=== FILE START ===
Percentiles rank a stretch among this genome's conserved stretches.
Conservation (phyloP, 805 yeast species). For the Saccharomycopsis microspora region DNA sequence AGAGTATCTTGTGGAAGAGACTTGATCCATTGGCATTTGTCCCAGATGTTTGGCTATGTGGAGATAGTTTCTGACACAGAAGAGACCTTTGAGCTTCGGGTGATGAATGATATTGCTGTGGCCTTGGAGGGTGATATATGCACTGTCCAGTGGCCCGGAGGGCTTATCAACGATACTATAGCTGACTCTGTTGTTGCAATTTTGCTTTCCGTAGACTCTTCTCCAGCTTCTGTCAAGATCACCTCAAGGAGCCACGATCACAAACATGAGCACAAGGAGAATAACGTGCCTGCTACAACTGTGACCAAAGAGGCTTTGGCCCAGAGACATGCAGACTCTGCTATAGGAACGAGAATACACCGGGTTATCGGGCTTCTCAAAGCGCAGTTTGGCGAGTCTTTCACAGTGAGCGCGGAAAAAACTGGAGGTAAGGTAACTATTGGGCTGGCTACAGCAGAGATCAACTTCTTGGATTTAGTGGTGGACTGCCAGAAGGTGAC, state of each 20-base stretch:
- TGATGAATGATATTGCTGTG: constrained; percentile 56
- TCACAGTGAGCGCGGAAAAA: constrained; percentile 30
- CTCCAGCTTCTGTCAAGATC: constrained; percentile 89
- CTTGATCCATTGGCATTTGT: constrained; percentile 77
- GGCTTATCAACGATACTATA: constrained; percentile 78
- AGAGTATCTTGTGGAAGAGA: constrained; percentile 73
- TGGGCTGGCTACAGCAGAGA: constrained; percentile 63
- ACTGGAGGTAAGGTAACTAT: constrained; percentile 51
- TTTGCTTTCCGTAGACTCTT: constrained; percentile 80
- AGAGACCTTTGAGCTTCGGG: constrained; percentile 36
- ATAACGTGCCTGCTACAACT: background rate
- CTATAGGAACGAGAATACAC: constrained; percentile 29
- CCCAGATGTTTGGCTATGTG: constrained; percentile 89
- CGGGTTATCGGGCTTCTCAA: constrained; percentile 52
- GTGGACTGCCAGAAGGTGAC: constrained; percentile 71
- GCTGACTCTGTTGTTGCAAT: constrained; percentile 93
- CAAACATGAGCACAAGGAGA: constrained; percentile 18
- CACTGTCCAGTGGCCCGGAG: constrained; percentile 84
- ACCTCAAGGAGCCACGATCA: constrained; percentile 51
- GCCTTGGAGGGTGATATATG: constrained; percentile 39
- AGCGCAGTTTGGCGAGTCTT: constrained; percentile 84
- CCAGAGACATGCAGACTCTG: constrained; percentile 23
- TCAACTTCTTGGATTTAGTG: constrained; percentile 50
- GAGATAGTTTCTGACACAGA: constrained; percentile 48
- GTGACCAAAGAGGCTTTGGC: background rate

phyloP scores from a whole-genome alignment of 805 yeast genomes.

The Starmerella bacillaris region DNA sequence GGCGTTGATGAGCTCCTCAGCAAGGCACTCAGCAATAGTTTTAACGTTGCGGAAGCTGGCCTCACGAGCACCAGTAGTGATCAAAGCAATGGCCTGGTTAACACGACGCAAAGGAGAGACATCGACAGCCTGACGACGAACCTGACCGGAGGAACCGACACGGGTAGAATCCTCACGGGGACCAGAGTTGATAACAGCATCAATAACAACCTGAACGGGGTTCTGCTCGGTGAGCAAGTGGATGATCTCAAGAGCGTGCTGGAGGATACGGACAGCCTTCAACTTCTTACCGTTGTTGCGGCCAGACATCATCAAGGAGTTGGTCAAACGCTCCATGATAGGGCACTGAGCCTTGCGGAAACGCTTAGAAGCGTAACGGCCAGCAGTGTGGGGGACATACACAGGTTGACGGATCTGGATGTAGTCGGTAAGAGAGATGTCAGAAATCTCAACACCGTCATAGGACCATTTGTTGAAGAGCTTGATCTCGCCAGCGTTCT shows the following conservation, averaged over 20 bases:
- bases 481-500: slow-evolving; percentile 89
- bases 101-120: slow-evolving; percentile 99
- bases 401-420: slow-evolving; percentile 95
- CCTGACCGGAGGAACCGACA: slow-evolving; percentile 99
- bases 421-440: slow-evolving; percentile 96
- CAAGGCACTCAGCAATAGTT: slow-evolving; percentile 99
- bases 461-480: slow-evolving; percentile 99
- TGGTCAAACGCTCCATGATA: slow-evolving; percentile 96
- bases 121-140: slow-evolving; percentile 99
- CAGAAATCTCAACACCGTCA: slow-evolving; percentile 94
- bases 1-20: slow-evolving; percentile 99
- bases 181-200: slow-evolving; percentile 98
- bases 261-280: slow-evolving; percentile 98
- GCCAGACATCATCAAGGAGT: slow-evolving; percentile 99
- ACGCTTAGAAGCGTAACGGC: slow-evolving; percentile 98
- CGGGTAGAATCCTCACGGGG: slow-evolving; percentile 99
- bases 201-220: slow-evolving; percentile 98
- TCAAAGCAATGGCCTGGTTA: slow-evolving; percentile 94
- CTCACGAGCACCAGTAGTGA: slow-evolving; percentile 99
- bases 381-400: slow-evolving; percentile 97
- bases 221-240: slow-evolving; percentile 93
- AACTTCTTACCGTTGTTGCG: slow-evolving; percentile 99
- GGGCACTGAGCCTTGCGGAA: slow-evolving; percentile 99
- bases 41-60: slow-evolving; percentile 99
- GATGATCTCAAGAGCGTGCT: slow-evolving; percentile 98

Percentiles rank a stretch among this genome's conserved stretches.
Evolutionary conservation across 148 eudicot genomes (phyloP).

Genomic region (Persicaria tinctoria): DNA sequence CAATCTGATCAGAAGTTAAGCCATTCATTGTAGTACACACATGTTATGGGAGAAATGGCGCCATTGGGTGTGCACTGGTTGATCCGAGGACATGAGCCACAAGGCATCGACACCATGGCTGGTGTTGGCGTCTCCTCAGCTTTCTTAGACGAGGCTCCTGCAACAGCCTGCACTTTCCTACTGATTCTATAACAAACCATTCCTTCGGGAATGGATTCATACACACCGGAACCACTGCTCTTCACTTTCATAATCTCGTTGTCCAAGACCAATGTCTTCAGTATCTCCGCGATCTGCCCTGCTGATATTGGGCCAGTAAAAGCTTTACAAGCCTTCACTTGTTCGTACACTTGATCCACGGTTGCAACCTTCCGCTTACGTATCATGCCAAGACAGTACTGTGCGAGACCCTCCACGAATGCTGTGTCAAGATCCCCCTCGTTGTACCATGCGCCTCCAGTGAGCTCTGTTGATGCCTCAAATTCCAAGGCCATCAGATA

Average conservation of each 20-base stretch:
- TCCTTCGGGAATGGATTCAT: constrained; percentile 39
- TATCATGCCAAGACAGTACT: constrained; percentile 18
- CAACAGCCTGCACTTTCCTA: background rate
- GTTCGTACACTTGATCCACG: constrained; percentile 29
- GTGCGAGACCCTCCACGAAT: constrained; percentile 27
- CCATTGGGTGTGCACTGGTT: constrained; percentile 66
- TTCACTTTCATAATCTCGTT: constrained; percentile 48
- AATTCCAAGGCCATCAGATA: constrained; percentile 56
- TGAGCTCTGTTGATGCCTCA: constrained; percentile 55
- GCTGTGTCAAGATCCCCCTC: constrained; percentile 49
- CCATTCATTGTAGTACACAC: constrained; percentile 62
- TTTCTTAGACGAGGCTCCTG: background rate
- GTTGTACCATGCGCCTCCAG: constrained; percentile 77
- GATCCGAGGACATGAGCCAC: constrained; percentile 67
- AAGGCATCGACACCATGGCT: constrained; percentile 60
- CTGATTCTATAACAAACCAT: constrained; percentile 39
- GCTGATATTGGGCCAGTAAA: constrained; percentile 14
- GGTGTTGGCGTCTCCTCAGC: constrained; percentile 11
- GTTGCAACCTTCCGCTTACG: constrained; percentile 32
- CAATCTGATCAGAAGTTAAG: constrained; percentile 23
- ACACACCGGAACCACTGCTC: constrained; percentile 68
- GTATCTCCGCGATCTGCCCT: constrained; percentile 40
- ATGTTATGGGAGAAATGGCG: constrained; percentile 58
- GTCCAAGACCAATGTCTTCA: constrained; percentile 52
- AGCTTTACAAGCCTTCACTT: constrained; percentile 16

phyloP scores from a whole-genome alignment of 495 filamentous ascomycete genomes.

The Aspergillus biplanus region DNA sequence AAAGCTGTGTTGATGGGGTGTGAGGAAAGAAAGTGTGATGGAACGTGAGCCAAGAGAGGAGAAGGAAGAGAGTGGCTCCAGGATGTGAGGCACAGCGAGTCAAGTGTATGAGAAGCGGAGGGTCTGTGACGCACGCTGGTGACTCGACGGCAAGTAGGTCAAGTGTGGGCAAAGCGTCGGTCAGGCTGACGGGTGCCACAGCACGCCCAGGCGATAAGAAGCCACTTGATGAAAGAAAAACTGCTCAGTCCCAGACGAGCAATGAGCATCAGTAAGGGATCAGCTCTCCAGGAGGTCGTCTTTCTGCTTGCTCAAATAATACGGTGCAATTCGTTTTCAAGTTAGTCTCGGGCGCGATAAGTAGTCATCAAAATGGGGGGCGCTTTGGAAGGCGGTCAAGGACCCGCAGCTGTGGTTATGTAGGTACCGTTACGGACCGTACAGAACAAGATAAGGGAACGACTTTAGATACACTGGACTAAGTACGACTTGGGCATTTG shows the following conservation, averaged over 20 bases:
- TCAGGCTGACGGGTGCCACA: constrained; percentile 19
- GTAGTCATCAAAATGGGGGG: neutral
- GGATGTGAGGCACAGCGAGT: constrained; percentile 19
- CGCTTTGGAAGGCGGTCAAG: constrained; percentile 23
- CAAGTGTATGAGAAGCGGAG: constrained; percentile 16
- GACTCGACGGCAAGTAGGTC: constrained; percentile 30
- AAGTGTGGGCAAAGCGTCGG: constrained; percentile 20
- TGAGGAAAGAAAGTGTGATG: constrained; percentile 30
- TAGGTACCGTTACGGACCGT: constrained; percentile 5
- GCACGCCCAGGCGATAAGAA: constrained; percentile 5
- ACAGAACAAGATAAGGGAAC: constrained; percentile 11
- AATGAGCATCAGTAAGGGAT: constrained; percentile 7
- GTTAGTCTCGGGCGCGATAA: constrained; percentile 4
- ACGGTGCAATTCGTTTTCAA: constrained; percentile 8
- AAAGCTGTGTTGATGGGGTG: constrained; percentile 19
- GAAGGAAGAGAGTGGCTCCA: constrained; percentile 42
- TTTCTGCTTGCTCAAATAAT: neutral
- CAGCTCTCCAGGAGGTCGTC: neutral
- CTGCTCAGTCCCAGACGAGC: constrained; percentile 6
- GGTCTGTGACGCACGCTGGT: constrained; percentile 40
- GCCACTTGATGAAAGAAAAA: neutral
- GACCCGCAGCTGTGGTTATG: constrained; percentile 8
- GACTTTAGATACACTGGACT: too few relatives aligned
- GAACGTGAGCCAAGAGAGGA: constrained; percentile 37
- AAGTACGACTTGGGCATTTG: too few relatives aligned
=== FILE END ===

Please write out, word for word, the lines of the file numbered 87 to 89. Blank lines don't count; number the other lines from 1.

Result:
- GTAGTCATCAAAATGGGGGG: neutral
- GGATGTGAGGCACAGCGAGT: constrained; percentile 19
- CGCTTTGGAAGGCGGTCAAG: constrained; percentile 23